The man was again detained at the end of November for “illegal intelligence activities.” His partner, suspected of being an accomplice, has been released but remains under investigation.

According to Swedish authorities, the arrests are not related to the trial of the Kia brothers.

Continue Reading

World

Ukraine admitted that Russia may announce a general mobilization

Published

on

“They can strengthen their positions. We understand that this can happen. At the same time, we do not rule out that they will announce a general mobilization,” Danilov said in an interview with the Ukrainska Pravda online publication.

Danilov believed that this mobilization would also be convened “to exterminate as many as possible” of Russian citizens, so that “they would no longer have any problems on their territory.”

In this sense, Danilov also reminded that Russia has not given up on securing control over Kyiv or the idea of ​​the complete “destruction” of Ukraine. “We have to be ready for anything,” he said.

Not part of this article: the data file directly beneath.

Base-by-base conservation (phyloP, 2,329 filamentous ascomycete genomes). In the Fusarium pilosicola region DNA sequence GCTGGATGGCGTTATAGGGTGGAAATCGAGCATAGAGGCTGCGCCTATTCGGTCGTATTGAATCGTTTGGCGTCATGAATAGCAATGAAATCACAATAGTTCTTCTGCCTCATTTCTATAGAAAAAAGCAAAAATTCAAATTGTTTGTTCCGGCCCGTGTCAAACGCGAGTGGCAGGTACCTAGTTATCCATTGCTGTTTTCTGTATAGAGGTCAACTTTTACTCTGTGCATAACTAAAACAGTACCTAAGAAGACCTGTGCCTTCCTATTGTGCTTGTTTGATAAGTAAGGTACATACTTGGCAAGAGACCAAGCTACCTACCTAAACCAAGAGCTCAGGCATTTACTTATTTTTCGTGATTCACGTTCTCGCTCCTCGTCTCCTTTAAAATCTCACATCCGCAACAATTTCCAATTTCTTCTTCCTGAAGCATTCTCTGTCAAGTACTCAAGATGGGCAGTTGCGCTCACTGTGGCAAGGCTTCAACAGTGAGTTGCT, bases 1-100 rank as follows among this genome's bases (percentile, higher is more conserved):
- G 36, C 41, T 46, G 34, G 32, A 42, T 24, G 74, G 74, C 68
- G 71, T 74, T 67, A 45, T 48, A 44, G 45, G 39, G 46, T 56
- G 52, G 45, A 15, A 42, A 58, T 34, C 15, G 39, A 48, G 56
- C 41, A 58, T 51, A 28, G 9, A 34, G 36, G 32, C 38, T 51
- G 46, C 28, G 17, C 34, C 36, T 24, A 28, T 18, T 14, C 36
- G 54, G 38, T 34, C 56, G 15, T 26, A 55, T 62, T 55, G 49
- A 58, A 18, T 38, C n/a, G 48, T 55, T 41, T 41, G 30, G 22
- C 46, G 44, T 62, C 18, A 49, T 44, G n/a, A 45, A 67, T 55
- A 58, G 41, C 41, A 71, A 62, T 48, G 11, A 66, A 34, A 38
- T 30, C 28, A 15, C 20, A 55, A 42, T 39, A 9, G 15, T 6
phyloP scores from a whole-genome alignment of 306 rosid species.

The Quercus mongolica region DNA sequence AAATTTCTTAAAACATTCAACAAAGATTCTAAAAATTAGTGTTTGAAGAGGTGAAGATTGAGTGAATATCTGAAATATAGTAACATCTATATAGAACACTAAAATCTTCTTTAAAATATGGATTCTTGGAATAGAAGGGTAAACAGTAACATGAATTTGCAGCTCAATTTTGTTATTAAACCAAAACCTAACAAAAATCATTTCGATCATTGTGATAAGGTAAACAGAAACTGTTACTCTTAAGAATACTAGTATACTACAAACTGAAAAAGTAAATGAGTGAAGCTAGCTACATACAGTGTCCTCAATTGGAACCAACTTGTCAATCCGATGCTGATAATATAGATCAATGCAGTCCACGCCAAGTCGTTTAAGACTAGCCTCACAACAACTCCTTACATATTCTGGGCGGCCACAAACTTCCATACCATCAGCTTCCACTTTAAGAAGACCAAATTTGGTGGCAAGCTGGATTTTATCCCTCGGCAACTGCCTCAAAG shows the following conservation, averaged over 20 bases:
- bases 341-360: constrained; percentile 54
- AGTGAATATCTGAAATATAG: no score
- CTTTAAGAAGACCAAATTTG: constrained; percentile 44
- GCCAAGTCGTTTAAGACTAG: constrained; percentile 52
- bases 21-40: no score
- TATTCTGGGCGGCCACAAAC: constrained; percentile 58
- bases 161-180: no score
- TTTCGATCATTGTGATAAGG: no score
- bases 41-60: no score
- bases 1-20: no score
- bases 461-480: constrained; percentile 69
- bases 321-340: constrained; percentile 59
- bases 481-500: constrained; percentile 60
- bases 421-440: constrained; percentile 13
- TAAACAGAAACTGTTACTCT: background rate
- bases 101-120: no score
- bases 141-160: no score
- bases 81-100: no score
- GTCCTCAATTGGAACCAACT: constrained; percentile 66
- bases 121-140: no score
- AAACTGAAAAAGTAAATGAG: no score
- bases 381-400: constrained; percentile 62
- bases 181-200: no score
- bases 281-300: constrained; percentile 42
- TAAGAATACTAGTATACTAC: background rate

“I want everyone to understand that [os russos] they have not given up on the idea of ​​destroying our nation. If they don’t have Kyiv in their hands, they won’t have anything in their hands, we must understand this,” continued Danilov, who also did not rule out that a new Russian offensive would come from “Belarus and other territories.” .

As such, Danilov praised the decision of many of its residents who chose to stay in the Ukrainian capital when the war broke out in order to defend the city.

“They expected that there would be panic, that people would run, that there would be nothing to protect Kyiv,” he added, referring to President Volodymyr Zelensky.

The military offensive launched on February 24 by Russia in Ukraine caused at least 6.5 million internally displaced persons and more than 7.8 million refugees to European countries, which is why the UN classifies this migration crisis as the worst in Europe since World War II (1939-1945). gg.). ).

See also  Two years of COVID-19 that changed the world: irreversible changes caused by the pandemic - News

At the moment, 17.7 million Ukrainians are in need of humanitarian assistance, and 9.3 million are in need of food aid and housing.

The Russian invasion, justified by Russian President Vladimir Putin on the need to “denazify” and demilitarize Ukraine for Russia’s security, was condemned by the international community at large, which responded by sending weapons to Ukraine and imposing political and economic sanctions on Russia.

The UN has presented as confirmed 6,755 civilian deaths and 10,607 wounded since the beginning of the war, stressing that these figures are much lower than the real ones.

Continue Reading

Trending